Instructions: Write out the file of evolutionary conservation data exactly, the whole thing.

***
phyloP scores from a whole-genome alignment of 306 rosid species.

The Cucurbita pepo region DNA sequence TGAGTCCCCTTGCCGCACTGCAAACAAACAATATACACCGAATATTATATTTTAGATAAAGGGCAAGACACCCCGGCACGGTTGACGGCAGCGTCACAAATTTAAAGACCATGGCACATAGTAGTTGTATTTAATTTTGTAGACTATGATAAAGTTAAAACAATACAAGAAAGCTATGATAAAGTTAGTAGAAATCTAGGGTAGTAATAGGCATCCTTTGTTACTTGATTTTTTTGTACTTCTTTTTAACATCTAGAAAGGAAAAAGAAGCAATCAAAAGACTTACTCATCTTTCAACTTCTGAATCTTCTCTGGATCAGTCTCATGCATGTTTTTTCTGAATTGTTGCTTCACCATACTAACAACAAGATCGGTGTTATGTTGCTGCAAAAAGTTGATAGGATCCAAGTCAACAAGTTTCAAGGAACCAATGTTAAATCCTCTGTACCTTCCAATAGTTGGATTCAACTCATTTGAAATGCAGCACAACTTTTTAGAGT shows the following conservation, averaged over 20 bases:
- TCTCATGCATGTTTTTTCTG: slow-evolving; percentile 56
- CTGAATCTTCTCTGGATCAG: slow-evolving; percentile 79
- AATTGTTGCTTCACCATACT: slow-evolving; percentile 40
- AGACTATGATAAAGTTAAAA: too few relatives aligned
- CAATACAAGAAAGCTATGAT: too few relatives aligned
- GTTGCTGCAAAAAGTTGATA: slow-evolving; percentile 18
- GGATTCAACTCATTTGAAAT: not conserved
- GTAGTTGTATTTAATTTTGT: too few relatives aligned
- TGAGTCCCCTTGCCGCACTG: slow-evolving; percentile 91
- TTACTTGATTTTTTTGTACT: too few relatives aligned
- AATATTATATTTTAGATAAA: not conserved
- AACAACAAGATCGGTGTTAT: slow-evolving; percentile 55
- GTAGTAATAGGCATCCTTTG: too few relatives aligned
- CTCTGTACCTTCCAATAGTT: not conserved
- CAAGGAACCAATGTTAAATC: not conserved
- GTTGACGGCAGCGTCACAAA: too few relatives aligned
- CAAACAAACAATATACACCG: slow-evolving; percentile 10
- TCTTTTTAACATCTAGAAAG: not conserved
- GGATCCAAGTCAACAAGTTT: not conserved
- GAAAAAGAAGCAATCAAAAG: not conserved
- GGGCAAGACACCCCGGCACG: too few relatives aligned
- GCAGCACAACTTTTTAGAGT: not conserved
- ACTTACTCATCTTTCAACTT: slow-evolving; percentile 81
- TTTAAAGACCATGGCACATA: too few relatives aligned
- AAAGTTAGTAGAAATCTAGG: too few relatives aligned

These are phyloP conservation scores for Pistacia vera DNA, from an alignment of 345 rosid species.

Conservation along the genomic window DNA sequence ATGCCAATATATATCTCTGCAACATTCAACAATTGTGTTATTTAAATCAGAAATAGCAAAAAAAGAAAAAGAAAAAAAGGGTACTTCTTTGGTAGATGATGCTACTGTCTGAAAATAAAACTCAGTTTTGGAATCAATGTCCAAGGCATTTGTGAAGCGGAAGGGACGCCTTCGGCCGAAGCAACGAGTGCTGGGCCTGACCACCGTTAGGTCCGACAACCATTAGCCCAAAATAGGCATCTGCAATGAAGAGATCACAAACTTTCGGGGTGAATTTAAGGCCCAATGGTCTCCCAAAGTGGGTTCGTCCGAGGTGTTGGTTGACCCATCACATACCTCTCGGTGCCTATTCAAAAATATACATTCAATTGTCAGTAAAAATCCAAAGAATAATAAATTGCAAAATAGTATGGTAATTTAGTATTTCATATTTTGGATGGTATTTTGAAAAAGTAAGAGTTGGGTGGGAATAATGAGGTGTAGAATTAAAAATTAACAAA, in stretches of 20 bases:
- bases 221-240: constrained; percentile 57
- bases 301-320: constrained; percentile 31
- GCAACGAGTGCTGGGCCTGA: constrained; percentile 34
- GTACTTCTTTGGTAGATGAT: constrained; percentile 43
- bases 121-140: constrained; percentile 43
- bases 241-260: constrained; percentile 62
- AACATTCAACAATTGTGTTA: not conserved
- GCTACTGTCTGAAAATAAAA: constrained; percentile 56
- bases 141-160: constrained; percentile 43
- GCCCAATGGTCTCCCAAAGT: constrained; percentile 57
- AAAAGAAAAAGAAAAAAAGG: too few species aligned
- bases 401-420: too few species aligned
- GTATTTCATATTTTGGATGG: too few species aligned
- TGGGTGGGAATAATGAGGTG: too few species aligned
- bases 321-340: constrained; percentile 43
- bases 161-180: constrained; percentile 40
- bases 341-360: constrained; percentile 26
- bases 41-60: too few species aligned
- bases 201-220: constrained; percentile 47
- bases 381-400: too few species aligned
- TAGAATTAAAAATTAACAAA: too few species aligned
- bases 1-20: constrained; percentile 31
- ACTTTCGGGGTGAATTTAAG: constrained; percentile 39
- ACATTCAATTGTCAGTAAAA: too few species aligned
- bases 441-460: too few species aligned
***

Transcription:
phyloP scores from a whole-genome alignment of 306 rosid species.

The Cucurbita pepo region DNA sequence TGAGTCCCCTTGCCGCACTGCAAACAAACAATATACACCGAATATTATATTTTAGATAAAGGGCAAGACACCCCGGCACGGTTGACGGCAGCGTCACAAATTTAAAGACCATGGCACATAGTAGTTGTATTTAATTTTGTAGACTATGATAAAGTTAAAACAATACAAGAAAGCTATGATAAAGTTAGTAGAAATCTAGGGTAGTAATAGGCATCCTTTGTTACTTGATTTTTTTGTACTTCTTTTTAACATCTAGAAAGGAAAAAGAAGCAATCAAAAGACTTACTCATCTTTCAACTTCTGAATCTTCTCTGGATCAGTCTCATGCATGTTTTTTCTGAATTGTTGCTTCACCATACTAACAACAAGATCGGTGTTATGTTGCTGCAAAAAGTTGATAGGATCCAAGTCAACAAGTTTCAAGGAACCAATGTTAAATCCTCTGTACCTTCCAATAGTTGGATTCAACTCATTTGAAATGCAGCACAACTTTTTAGAGT shows the following conservation, averaged over 20 bases:
- TCTCATGCATGTTTTTTCTG: slow-evolving; percentile 56
- CTGAATCTTCTCTGGATCAG: slow-evolving; percentile 79
- AATTGTTGCTTCACCATACT: slow-evolving; percentile 40
- AGACTATGATAAAGTTAAAA: too few relatives aligned
- CAATACAAGAAAGCTATGAT: too few relatives aligned
- GTTGCTGCAAAAAGTTGATA: slow-evolving; percentile 18
- GGATTCAACTCATTTGAAAT: not conserved
- GTAGTTGTATTTAATTTTGT: too few relatives aligned
- TGAGTCCCCTTGCCGCACTG: slow-evolving; percentile 91
- TTACTTGATTTTTTTGTACT: too few relatives aligned
- AATATTATATTTTAGATAAA: not conserved
- AACAACAAGATCGGTGTTAT: slow-evolving; percentile 55
- GTAGTAATAGGCATCCTTTG: too few relatives aligned
- CTCTGTACCTTCCAATAGTT: not conserved
- CAAGGAACCAATGTTAAATC: not conserved
- GTTGACGGCAGCGTCACAAA: too few relatives aligned
- CAAACAAACAATATACACCG: slow-evolving; percentile 10
- TCTTTTTAACATCTAGAAAG: not conserved
- GGATCCAAGTCAACAAGTTT: not conserved
- GAAAAAGAAGCAATCAAAAG: not conserved
- GGGCAAGACACCCCGGCACG: too few relatives aligned
- GCAGCACAACTTTTTAGAGT: not conserved
- ACTTACTCATCTTTCAACTT: slow-evolving; percentile 81
- TTTAAAGACCATGGCACATA: too few relatives aligned
- AAAGTTAGTAGAAATCTAGG: too few relatives aligned

These are phyloP conservation scores for Pistacia vera DNA, from an alignment of 345 rosid species.

Conservation along the genomic window DNA sequence ATGCCAATATATATCTCTGCAACATTCAACAATTGTGTTATTTAAATCAGAAATAGCAAAAAAAGAAAAAGAAAAAAAGGGTACTTCTTTGGTAGATGATGCTACTGTCTGAAAATAAAACTCAGTTTTGGAATCAATGTCCAAGGCATTTGTGAAGCGGAAGGGACGCCTTCGGCCGAAGCAACGAGTGCTGGGCCTGACCACCGTTAGGTCCGACAACCATTAGCCCAAAATAGGCATCTGCAATGAAGAGATCACAAACTTTCGGGGTGAATTTAAGGCCCAATGGTCTCCCAAAGTGGGTTCGTCCGAGGTGTTGGTTGACCCATCACATACCTCTCGGTGCCTATTCAAAAATATACATTCAATTGTCAGTAAAAATCCAAAGAATAATAAATTGCAAAATAGTATGGTAATTTAGTATTTCATATTTTGGATGGTATTTTGAAAAAGTAAGAGTTGGGTGGGAATAATGAGGTGTAGAATTAAAAATTAACAAA, in stretches of 20 bases:
- bases 221-240: constrained; percentile 57
- bases 301-320: constrained; percentile 31
- GCAACGAGTGCTGGGCCTGA: constrained; percentile 34
- GTACTTCTTTGGTAGATGAT: constrained; percentile 43
- bases 121-140: constrained; percentile 43
- bases 241-260: constrained; percentile 62
- AACATTCAACAATTGTGTTA: not conserved
- GCTACTGTCTGAAAATAAAA: constrained; percentile 56
- bases 141-160: constrained; percentile 43
- GCCCAATGGTCTCCCAAAGT: constrained; percentile 57
- AAAAGAAAAAGAAAAAAAGG: too few species aligned
- bases 401-420: too few species aligned
- GTATTTCATATTTTGGATGG: too few species aligned
- TGGGTGGGAATAATGAGGTG: too few species aligned
- bases 321-340: constrained; percentile 43
- bases 161-180: constrained; percentile 40
- bases 341-360: constrained; percentile 26
- bases 41-60: too few species aligned
- bases 201-220: constrained; percentile 47
- bases 381-400: too few species aligned
- TAGAATTAAAAATTAACAAA: too few species aligned
- bases 1-20: constrained; percentile 31
- ACTTTCGGGGTGAATTTAAG: constrained; percentile 39
- ACATTCAATTGTCAGTAAAA: too few species aligned
- bases 441-460: too few species aligned